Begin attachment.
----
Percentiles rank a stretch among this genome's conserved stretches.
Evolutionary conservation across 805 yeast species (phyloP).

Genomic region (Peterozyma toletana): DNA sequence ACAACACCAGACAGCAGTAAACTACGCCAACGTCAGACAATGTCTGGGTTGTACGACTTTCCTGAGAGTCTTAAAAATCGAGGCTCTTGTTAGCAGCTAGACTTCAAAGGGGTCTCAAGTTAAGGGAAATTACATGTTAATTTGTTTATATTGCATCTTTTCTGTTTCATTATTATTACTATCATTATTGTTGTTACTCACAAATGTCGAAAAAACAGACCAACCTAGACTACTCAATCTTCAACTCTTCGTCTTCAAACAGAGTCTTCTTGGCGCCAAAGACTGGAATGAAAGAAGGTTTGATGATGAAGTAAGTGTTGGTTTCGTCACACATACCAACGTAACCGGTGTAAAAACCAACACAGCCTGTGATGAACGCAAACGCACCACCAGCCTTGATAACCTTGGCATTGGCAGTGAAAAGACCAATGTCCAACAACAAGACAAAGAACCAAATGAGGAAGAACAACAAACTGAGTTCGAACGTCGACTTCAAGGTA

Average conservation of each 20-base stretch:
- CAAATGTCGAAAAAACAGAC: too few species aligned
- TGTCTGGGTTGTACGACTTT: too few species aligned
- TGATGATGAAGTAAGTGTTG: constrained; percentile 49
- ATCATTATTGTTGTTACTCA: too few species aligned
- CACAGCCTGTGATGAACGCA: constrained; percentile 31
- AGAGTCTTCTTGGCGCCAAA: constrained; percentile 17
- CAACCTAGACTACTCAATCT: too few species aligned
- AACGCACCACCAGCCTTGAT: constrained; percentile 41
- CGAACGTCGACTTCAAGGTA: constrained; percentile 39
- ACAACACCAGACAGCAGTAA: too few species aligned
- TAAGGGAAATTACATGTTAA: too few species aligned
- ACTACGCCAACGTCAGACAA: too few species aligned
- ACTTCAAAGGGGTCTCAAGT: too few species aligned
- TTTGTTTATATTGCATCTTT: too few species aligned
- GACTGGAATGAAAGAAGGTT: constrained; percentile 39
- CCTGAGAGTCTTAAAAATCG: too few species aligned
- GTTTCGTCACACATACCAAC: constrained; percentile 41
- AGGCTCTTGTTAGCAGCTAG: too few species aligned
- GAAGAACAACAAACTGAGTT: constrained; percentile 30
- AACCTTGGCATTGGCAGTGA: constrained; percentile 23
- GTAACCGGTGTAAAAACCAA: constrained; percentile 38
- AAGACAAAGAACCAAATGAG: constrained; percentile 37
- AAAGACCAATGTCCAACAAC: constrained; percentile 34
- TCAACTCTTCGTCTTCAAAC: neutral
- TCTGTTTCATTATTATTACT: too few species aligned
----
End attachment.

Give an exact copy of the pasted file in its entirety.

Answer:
Percentiles rank a stretch among this genome's conserved stretches.
Evolutionary conservation across 805 yeast species (phyloP).

Genomic region (Peterozyma toletana): DNA sequence ACAACACCAGACAGCAGTAAACTACGCCAACGTCAGACAATGTCTGGGTTGTACGACTTTCCTGAGAGTCTTAAAAATCGAGGCTCTTGTTAGCAGCTAGACTTCAAAGGGGTCTCAAGTTAAGGGAAATTACATGTTAATTTGTTTATATTGCATCTTTTCTGTTTCATTATTATTACTATCATTATTGTTGTTACTCACAAATGTCGAAAAAACAGACCAACCTAGACTACTCAATCTTCAACTCTTCGTCTTCAAACAGAGTCTTCTTGGCGCCAAAGACTGGAATGAAAGAAGGTTTGATGATGAAGTAAGTGTTGGTTTCGTCACACATACCAACGTAACCGGTGTAAAAACCAACACAGCCTGTGATGAACGCAAACGCACCACCAGCCTTGATAACCTTGGCATTGGCAGTGAAAAGACCAATGTCCAACAACAAGACAAAGAACCAAATGAGGAAGAACAACAAACTGAGTTCGAACGTCGACTTCAAGGTA

Average conservation of each 20-base stretch:
- CAAATGTCGAAAAAACAGAC: too few species aligned
- TGTCTGGGTTGTACGACTTT: too few species aligned
- TGATGATGAAGTAAGTGTTG: constrained; percentile 49
- ATCATTATTGTTGTTACTCA: too few species aligned
- CACAGCCTGTGATGAACGCA: constrained; percentile 31
- AGAGTCTTCTTGGCGCCAAA: constrained; percentile 17
- CAACCTAGACTACTCAATCT: too few species aligned
- AACGCACCACCAGCCTTGAT: constrained; percentile 41
- CGAACGTCGACTTCAAGGTA: constrained; percentile 39
- ACAACACCAGACAGCAGTAA: too few species aligned
- TAAGGGAAATTACATGTTAA: too few species aligned
- ACTACGCCAACGTCAGACAA: too few species aligned
- ACTTCAAAGGGGTCTCAAGT: too few species aligned
- TTTGTTTATATTGCATCTTT: too few species aligned
- GACTGGAATGAAAGAAGGTT: constrained; percentile 39
- CCTGAGAGTCTTAAAAATCG: too few species aligned
- GTTTCGTCACACATACCAAC: constrained; percentile 41
- AGGCTCTTGTTAGCAGCTAG: too few species aligned
- GAAGAACAACAAACTGAGTT: constrained; percentile 30
- AACCTTGGCATTGGCAGTGA: constrained; percentile 23
- GTAACCGGTGTAAAAACCAA: constrained; percentile 38
- AAGACAAAGAACCAAATGAG: constrained; percentile 37
- AAAGACCAATGTCCAACAAC: constrained; percentile 34
- TCAACTCTTCGTCTTCAAAC: neutral
- TCTGTTTCATTATTATTACT: too few species aligned